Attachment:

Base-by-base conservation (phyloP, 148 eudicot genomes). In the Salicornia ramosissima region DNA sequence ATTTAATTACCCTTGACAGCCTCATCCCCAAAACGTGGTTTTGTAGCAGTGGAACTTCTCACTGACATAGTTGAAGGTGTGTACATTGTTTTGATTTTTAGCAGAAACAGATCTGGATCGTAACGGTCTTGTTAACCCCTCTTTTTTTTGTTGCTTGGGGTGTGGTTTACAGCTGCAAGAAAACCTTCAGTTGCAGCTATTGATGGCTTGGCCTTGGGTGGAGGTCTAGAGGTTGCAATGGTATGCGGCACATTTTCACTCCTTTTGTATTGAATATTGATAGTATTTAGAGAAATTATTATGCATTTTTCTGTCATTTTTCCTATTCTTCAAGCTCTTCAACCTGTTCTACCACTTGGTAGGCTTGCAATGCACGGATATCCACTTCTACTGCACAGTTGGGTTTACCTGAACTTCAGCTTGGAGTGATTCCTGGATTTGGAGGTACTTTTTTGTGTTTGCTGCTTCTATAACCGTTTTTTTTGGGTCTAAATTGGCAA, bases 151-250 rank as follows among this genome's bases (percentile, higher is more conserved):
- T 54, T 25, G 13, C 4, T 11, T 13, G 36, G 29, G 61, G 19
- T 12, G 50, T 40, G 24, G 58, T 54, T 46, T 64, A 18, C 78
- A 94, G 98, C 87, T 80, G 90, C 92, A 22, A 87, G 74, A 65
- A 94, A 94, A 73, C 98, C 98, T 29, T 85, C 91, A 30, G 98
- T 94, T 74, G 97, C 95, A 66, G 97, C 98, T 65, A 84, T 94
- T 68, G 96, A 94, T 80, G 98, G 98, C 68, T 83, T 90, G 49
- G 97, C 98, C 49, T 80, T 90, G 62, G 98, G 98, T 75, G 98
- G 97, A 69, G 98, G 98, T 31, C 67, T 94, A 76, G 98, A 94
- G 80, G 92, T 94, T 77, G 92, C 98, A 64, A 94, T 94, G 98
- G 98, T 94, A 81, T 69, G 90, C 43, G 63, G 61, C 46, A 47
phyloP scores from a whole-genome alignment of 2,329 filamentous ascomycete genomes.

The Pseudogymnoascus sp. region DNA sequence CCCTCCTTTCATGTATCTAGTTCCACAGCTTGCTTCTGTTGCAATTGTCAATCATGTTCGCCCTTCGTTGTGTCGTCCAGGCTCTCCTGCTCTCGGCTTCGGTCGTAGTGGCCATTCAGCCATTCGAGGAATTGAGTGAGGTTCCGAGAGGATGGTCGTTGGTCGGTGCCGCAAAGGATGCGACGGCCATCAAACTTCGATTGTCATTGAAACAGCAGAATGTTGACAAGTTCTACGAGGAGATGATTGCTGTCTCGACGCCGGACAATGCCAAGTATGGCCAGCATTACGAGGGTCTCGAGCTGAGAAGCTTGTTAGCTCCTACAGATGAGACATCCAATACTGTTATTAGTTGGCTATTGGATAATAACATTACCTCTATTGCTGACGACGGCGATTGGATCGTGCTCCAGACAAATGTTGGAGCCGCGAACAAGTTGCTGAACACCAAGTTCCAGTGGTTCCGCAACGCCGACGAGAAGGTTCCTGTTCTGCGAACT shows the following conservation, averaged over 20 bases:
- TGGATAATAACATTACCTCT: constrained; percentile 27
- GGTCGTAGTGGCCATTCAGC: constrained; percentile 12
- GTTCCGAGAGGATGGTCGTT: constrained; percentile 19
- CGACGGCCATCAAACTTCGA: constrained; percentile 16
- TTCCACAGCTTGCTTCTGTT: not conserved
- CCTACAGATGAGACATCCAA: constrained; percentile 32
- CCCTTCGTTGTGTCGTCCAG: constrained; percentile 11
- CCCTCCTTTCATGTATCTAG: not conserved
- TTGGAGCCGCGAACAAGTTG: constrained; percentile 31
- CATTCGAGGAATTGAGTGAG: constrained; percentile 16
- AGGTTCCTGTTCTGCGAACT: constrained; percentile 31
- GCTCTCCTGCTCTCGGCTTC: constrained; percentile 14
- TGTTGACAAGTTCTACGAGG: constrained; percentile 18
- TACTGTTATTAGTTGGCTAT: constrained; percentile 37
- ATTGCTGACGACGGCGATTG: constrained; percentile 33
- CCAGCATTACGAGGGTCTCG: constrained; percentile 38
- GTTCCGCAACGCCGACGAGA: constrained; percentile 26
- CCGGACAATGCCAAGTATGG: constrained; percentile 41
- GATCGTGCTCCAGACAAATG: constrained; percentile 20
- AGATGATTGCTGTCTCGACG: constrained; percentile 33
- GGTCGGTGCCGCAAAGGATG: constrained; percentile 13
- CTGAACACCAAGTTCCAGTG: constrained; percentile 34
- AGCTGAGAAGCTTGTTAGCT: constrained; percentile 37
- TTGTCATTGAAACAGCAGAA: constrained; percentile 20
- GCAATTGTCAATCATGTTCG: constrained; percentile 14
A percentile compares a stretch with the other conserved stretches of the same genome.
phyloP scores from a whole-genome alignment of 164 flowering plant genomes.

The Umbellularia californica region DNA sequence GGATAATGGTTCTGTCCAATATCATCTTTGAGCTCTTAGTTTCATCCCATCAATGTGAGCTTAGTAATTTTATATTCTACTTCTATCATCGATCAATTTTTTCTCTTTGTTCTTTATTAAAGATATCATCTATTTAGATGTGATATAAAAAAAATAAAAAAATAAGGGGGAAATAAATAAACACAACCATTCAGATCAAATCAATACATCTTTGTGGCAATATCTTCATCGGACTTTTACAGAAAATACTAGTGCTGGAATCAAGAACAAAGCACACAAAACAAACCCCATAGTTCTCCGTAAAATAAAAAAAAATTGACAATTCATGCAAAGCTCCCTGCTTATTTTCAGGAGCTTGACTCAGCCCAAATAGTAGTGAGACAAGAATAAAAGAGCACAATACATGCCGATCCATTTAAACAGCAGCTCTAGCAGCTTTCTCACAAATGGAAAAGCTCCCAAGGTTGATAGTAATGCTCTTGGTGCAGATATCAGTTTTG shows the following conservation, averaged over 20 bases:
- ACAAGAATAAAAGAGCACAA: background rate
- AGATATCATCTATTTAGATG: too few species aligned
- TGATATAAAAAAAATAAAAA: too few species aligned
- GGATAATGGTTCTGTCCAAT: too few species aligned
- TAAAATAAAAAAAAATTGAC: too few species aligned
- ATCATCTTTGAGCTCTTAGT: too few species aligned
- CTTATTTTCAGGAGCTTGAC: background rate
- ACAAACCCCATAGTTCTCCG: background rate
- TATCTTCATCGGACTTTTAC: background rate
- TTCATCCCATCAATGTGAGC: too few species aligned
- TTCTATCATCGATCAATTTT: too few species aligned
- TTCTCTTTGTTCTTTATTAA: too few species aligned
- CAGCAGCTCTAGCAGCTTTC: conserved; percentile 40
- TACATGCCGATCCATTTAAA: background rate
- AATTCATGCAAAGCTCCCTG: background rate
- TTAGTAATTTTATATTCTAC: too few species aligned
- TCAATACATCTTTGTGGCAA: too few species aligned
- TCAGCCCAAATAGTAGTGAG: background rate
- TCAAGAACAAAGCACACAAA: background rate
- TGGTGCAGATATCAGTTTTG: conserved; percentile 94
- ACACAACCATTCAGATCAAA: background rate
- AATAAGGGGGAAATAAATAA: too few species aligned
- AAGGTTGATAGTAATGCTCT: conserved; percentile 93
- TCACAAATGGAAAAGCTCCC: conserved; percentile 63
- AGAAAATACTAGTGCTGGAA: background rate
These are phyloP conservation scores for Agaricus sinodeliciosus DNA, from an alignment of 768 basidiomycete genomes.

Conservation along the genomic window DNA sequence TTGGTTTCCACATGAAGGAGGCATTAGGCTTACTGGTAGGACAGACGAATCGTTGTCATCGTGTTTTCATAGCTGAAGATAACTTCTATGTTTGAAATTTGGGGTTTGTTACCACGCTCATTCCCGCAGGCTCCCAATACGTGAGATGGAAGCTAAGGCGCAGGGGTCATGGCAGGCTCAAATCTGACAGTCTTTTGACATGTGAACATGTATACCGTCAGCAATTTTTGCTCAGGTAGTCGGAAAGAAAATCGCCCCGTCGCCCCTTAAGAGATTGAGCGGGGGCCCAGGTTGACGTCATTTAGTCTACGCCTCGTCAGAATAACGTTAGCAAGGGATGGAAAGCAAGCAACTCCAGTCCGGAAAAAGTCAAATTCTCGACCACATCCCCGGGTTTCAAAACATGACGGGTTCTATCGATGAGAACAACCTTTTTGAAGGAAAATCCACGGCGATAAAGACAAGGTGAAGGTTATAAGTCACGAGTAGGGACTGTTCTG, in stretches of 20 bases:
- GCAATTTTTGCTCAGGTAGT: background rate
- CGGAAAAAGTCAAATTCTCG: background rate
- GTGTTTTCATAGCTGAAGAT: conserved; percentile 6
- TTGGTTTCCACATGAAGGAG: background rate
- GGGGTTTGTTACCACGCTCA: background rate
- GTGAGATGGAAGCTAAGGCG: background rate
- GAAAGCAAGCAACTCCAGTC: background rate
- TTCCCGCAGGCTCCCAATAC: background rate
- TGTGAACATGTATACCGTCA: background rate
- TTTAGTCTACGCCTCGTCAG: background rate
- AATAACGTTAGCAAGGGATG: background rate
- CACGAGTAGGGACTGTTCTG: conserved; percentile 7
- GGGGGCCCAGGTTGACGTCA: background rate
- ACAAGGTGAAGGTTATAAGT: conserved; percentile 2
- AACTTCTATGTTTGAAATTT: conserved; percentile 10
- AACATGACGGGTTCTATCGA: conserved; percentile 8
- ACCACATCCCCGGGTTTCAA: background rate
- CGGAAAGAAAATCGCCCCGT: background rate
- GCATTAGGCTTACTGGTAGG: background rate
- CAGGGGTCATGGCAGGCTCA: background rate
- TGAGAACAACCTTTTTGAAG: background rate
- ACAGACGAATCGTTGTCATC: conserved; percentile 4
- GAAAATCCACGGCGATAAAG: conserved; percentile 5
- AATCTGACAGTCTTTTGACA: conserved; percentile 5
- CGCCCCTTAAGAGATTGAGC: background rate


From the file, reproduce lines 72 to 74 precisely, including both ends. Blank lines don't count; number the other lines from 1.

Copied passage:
- TTGGTTTCCACATGAAGGAG: background rate
- GGGGTTTGTTACCACGCTCA: background rate
- GTGAGATGGAAGCTAAGGCG: background rate